Galanthus x “Kildare” – Snowdrop
Nodding white flowers with delicate green markings, over strap-like leaves, in mid-winter.
This is a clump-forming bulb that thrives in well-drained woodland situations. It rises above ground in late June and flowers during July before the leaves have fully developed. The leaves will wither and disappear in early summer.
The identification of this variety as “Kildare” is mine alone, and I am not a serious Galanthophile. However, it is much too pretty to be straightforward G. nivalis. “Kildare” is probably a hybrid of G. nivalis and G. plicatus; the former coming from a swathe of Europe and the Balkans from Spain to Georgia, and the later from a more restricted area around the Black Sea from Ukraine to Turkey. G. nivalis has now become naturalised throughout Europe and North America.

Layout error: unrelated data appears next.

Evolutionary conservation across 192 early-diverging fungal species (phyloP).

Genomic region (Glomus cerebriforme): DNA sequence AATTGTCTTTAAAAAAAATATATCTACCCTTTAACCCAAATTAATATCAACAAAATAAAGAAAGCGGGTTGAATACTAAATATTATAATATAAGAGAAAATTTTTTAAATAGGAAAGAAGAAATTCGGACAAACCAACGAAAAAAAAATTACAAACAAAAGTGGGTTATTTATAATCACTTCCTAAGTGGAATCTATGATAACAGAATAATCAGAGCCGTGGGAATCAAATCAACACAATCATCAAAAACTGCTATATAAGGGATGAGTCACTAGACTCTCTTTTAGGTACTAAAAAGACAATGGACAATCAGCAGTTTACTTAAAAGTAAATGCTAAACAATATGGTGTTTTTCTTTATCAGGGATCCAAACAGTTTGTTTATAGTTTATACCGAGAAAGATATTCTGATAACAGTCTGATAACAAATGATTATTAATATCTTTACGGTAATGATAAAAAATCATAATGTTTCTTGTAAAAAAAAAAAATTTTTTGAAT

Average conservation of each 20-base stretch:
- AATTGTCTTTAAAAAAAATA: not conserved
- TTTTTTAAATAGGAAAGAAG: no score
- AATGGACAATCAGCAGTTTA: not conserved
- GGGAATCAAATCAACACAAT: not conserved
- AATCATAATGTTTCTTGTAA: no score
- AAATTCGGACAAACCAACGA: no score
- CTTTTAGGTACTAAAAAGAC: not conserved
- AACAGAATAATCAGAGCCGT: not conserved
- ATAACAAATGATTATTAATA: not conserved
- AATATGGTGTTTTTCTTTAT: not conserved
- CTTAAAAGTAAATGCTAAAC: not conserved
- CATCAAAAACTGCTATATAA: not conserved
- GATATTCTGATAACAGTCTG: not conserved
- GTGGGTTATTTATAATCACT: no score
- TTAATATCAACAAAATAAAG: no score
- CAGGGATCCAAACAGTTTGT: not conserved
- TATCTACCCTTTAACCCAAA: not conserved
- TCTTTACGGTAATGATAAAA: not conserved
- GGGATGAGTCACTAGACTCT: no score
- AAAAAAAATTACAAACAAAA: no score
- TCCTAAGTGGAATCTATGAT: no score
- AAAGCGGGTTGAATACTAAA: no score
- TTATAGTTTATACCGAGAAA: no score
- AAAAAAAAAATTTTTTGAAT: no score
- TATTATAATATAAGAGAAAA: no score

Soil / Aspect:
Galanthus require humus rich soil with good drainage, and shade – ideally dappled shade. It will withstand hard frosts, but should not be in soil that is baked dry in summer.
The main issue with snow drops, as with so many spring bulbs is remembering to mark where they are so that you do not disturb them with your activities during the rest of the year! They are a very tolerant plant, bulking up steadily, that can be lifted and the clumps pulled apart by hand every few years to relieve congestion and propagate.